Synthetic nitrogenous fertiliser should be banned because: 1) It pollutes our rivers and lakes 2) It allows the establishment and growth of intensive dairy farming in inappropriate places in Otago 3) It causes the release of nitrous oxide, one of the worst greenhouse gases 4) There is evidence nitrates cause bowel cancer 5) It is degrading the natural health of our soils Our once-safe drinking water is being contaminated. Everyone needs safe drinking water and clean swimmable rivers. Too many cows made possible by too much chemical fertiliser are polluting the once pristine rivers and lakes of the Central Otago. Agriculture causes 48% of all our greenhouse gas emissions and overloads our rivers with synthetic nitrogen in the form of nitrates. The 2019 report The Hidden Killer, compiled by the world’s leading climate scientists, documents the impacts of wealthy countries failing to make the changes needed to ensure liveable futures. New Zealand’s circumstances require us to tackle our biggest polluter, industrial dairy farming. Current research shows a strong link between nitrates in drinking water and babies being born underweight or prematurely.[1] Chronic exposure to drinking water containing more than 0.88 mg/L of nitrogen in the form of nitrates has been linked to colorectal cancers.[2] Synthetic nitrogenous fertiliser is mostly sold here by just two companies; Ravensdown and Ballance. Industrial dairying is their biggest customer by far. A transition away from industrial livestock farming and mass milk production is essential. A ban on synthetic nitrogenous fertiliser and a nationwide shift to more plant-based regenerative organic farming is urgent and essential. Our Regional Council has the responsibility for environmental management, monitoring, enforcement and compliance, and has the power to end synthetic nitrogenous fertiliser use. We call on the ORC to put te Mana o te Wai (the integrity of the waters) first, so that all other objectives in the Regional Policy Statement are informed by the priority to care for water and keep it healthy. Synthetic nitrogenous fertiliser use is incompatible with te Mana o te Wai. Join the call! Add your name today to demand our Councillors immediately put in place a swift, fair phaseout of synthetic nitrogenous fertiliser. Free mail-in nitrate water testing for drinking water, from private bores only: https://petition.act.greenpeace.org.nz/agriculture-nitrate-testing-request Image: Geoff Reid https://geoffreidnz.com References 1 - Link between nitrate levels and premature births, study finds, 2021https://bit.ly/3vacKKK 2 - Report: The hidden killer, 2019. How synthetic nitrogen fertiliser is fuelling intensive dairying, polluting our rivers and climate. https://www.greenpeace.org/static/planet4-aotearoa-stateless/2019/09/8130950a-greenpeace-synthetic-nitrogen-fertiliser-briefing.pdf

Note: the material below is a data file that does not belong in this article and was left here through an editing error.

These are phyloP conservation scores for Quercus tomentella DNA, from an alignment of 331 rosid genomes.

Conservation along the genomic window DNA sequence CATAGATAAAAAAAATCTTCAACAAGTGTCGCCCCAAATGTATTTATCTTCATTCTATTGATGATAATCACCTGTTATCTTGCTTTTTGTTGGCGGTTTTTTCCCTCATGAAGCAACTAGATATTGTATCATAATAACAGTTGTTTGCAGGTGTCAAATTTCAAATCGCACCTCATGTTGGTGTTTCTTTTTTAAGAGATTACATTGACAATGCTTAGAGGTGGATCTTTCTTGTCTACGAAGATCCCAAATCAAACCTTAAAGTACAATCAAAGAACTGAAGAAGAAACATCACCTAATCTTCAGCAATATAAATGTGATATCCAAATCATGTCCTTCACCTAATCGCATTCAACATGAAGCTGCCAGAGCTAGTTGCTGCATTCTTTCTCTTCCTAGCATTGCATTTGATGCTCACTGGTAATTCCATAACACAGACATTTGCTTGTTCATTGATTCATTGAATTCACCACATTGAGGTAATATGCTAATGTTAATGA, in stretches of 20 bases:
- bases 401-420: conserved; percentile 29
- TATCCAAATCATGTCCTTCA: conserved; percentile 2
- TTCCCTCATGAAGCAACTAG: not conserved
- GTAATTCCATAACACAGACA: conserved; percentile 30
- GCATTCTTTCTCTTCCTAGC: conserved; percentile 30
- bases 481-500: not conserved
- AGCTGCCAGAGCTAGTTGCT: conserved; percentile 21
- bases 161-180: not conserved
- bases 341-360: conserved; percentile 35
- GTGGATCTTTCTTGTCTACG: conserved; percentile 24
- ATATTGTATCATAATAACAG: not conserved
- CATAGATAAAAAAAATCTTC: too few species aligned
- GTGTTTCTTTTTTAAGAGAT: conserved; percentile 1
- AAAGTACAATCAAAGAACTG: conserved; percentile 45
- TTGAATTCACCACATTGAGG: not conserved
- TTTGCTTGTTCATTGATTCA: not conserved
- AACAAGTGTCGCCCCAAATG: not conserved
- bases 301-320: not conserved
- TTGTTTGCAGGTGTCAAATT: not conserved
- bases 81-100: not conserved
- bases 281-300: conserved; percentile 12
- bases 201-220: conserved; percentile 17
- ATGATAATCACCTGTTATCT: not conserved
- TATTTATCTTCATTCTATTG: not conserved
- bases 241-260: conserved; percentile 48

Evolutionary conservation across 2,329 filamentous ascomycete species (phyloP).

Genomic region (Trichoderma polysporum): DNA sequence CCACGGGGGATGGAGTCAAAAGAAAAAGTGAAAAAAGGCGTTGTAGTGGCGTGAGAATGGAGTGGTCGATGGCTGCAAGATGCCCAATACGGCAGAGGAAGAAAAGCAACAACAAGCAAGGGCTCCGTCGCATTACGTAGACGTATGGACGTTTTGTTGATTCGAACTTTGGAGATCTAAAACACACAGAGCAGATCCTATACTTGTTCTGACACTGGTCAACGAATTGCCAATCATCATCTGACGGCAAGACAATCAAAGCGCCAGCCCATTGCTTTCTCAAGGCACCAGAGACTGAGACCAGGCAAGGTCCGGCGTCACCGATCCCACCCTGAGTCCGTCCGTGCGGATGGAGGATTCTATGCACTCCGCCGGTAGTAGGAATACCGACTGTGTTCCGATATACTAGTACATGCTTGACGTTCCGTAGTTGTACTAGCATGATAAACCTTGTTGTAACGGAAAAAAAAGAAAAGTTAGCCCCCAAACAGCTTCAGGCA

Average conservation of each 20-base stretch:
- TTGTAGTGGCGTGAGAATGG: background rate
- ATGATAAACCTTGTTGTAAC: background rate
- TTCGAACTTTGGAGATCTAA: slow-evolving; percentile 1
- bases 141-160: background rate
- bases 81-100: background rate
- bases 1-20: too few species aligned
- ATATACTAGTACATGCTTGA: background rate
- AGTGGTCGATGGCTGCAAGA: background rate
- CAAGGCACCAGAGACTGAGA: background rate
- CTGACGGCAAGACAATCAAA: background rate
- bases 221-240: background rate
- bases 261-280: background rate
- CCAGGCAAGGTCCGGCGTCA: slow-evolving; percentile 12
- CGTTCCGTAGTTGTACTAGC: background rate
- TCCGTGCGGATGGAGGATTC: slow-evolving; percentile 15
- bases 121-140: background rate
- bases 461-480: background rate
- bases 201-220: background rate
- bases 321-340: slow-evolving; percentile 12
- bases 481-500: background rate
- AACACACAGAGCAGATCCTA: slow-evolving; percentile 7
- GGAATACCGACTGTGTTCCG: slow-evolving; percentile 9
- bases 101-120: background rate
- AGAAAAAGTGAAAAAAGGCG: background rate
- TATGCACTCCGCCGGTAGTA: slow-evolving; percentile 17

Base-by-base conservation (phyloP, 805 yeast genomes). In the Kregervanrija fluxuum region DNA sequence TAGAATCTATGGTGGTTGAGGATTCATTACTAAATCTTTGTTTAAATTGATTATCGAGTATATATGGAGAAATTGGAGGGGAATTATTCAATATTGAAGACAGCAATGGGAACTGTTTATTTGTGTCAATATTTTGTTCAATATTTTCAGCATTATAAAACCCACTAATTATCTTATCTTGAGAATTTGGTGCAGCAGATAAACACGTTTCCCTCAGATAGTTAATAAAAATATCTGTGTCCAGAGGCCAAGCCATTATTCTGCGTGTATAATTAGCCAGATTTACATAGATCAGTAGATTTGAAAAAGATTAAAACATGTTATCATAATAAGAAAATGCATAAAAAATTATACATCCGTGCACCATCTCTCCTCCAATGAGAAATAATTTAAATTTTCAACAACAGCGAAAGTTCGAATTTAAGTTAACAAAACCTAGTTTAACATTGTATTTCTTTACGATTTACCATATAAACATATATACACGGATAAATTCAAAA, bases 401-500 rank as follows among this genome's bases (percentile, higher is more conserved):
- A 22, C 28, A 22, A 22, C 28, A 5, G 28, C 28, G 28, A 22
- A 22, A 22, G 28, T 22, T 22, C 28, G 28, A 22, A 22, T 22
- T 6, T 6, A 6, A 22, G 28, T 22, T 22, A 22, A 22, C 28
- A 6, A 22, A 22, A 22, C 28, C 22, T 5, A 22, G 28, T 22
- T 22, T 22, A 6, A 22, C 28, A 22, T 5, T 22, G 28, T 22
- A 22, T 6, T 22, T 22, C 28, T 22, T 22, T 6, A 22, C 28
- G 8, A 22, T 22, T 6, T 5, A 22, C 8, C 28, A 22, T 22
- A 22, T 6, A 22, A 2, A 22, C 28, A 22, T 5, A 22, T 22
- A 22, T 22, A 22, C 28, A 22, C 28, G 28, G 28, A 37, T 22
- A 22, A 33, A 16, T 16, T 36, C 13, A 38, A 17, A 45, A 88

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  • Phase out synthetic nitrogen fertiliser - Southland